By Radka Hostašová
Artistic expression remains one of the most crucial ways for society to raise awareness of, criticise and protest against injustices, politics and inequality. We’ve seen how powerful art can be and art in many different forms can be used to communicate the pain and injustice of racism. By using different media and platforms, artists can address a broad audience and initiate a dialogue in society. This month Liverpool will introduce a new festival, Liverpool Against Racism, which aims to do just that.
Running from the 23rd – 30th of April, Liverpool Against Racism is built upon similar principles as the Black Lives Matter movement. Liverpool Against Racism will stimulate a conversation about, and action against, racism. With a focus on community cohesion, it will act as a platform for people and organisations to creatively respond to hate crime.
The festival will also focus on love, togetherness and a sense of community, with the purpose of not only to raising awareness of the past, but also to bring more brightness to the future.
Liverpool Against Racism Festival Programme
The festival programme consists of various events taking place across the city. There’s live talks and debates as well as music and cultural events, featuring a diverse line up of local, national and international individuals and organisations who are invested in the charge for change.
The Liverpool Against Racism programme kicks-off with an impressive one-day music showcase on 24th April, which will take over venues in the Baltic area of the city showcasing over 40 local talented musicians from different cultural backgrounds.
Camp & Furnace, District and 24 Kitchen Street will play host to some incredible Liverpool acts including The Christians, The Farm, John Power, Greg Wilson, LÅPSLEY and Sense of Sound, with more to be announced soon.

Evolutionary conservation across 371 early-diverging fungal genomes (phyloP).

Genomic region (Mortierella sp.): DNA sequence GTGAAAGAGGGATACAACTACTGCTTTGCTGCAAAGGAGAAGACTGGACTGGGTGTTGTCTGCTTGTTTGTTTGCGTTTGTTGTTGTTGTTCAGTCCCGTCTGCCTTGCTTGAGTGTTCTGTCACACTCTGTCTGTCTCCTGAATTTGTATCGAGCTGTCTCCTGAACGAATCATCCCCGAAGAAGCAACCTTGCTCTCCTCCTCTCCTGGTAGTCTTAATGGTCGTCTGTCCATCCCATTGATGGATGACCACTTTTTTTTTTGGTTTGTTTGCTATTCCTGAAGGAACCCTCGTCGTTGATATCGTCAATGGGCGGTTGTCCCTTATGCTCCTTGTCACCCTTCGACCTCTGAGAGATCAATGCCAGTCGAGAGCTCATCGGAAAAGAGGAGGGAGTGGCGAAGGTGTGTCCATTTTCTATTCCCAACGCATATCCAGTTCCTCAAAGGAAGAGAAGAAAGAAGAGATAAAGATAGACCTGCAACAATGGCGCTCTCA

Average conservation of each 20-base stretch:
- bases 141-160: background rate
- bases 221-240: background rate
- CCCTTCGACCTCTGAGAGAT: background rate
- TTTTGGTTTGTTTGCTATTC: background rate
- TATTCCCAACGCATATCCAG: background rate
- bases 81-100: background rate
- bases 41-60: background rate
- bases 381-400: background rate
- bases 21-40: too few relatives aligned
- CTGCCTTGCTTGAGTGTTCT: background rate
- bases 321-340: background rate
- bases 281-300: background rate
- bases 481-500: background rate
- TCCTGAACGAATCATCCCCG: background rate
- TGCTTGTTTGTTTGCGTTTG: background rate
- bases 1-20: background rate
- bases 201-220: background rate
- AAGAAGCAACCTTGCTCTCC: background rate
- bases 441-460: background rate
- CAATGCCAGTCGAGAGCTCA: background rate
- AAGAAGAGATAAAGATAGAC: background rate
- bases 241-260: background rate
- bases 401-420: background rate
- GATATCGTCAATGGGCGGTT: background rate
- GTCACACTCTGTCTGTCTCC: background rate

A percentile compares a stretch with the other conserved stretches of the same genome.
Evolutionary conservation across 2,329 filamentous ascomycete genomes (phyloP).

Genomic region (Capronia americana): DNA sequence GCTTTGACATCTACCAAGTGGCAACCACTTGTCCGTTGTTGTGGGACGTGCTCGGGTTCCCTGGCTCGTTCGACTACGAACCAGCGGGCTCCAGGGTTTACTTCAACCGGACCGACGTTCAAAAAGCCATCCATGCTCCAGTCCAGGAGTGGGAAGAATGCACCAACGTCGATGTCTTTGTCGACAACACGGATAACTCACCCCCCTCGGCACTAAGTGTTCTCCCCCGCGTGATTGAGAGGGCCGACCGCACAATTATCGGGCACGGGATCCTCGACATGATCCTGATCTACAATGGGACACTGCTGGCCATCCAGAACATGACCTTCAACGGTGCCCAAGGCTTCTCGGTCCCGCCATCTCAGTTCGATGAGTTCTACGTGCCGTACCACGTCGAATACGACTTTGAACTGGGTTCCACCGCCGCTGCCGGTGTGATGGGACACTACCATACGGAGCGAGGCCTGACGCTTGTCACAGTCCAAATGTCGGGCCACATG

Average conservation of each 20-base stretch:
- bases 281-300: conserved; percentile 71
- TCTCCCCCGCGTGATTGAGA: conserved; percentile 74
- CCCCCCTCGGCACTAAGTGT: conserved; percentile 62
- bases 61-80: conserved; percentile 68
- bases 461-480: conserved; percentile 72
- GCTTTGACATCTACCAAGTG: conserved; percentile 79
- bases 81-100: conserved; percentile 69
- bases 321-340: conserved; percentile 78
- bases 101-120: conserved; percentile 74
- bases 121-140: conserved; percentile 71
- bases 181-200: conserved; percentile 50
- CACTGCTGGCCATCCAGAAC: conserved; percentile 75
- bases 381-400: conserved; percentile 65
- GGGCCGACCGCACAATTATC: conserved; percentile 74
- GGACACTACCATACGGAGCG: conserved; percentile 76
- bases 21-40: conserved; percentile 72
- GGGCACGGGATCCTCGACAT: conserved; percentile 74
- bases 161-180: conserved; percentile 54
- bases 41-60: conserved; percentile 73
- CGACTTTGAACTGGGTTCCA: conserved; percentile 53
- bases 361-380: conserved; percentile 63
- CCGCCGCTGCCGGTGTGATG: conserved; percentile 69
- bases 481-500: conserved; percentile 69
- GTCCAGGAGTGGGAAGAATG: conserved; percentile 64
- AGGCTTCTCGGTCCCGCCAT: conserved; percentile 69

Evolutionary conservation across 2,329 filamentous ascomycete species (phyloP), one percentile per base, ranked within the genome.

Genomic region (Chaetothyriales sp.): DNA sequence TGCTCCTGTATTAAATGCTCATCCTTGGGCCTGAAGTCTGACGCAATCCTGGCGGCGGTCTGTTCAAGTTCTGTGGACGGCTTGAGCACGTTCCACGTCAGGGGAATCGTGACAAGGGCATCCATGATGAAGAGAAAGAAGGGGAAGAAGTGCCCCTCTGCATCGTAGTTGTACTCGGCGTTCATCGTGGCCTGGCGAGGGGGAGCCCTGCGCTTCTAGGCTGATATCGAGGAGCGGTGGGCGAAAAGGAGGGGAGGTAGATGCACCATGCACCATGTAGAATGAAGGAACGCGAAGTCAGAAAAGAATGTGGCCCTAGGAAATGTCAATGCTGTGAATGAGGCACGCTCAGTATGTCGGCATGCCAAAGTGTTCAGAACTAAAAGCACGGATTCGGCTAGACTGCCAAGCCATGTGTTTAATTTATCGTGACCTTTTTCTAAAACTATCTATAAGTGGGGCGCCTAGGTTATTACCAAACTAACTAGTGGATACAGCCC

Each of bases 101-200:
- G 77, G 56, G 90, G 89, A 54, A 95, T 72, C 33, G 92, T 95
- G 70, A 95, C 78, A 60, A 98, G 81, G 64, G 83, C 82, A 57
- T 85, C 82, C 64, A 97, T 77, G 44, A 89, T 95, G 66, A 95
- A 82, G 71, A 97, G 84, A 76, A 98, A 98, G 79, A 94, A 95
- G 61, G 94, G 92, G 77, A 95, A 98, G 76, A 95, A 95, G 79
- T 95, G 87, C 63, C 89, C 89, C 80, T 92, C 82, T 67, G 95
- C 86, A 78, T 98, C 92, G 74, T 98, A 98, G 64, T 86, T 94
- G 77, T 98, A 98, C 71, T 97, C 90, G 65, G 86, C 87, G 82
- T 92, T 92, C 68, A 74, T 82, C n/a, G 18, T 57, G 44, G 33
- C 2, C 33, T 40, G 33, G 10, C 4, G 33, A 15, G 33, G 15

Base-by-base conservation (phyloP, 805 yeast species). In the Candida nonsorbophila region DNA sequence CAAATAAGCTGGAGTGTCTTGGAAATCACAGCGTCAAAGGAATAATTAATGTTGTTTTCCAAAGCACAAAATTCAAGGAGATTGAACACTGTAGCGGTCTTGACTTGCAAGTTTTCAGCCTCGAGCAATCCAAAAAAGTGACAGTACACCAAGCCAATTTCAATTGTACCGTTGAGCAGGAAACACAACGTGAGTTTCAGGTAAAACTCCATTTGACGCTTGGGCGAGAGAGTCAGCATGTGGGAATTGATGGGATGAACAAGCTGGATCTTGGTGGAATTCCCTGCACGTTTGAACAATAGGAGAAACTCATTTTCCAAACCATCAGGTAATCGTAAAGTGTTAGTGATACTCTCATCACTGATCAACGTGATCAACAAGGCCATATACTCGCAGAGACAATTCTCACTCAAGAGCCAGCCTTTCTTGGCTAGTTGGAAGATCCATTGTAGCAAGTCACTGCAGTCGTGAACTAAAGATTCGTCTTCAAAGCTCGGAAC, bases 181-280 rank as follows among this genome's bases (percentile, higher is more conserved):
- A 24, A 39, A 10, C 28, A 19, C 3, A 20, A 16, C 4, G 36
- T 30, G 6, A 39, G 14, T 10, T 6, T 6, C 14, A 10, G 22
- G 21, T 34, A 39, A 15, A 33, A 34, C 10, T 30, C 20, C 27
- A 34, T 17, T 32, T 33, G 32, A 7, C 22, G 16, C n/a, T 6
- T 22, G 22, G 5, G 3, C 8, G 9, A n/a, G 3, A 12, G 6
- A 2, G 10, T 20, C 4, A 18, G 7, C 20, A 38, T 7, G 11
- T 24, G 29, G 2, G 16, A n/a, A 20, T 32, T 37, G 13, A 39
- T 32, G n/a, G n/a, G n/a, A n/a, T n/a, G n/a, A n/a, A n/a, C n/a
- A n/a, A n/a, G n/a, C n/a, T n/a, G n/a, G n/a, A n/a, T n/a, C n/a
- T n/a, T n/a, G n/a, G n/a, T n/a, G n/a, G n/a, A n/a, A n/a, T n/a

Tickets cost £5 + booking fee, per person, per venue. Full details and tickets are available here.
The festival’s conference, on 26th April, will feature a day of live talks and debates centred around art, culture, sport, media, fashion and business. A BAFTA winning film-maker and historian, an ITV news anchor, a former professional boxer and a critically acclaimed American author are just some of the people coming together in Liverpool to address the issue of racism.
Led by Mayor of Liverpool Joanne Anderson, she will be joined by presenter and historian David Olusoga OBE, Loose Women and news anchor Charlene White, activist and journalist Kevin Powell and former boxer turned actor Tony Bellew.
The main conference is hosted at The Spine and brings together contributors on a local, national and international level. Tickets for the full day conference cost just £20 + booking fee per person. Details of all ‘Sessions’ can be viewd here.
Youth Empower Conference
In partnership with the Anthony Walker Foundation and Liverpool John Moores University (LJMU), a Youth Summit will take place at LJMU Student Union on Friday 29th April, in collaboration with the Equality & Outreach Teams.
Find out more about the Youth Empower Conference here.
Alongside the Music Day and Conference, several venues and institutions, such as Liverpool John Moores University, Everyman and Playhouse Theatres, and Writing On The Wall will be delivering partner events. There’s everything from walking tours and poetry workshops right through to skating festivals and talks around understanding the Liverpool’s role in the transatlantic slave trade.
The Everyman Theatre becomes a space to connect distinct cultures through art, food, and open discussion, John Moores University gives an opportunity for teenagers to talk about their perception of racism and discrimination. And finally, a considerable part of the festival is engaged in exploring Liverpool as a past centre of the slave trade and emphasizing its impact on the lives of millions of people.
Find out more about the Partner Events here.
Overall, the first season of the Liverpool Against Racism festival has a lot to offer. It creates the space for communities to speak up and for the public to listen.
To find out more about Liverpool Against Racism visit www.cultureliverpool.co.uk/liverpool-against-racism/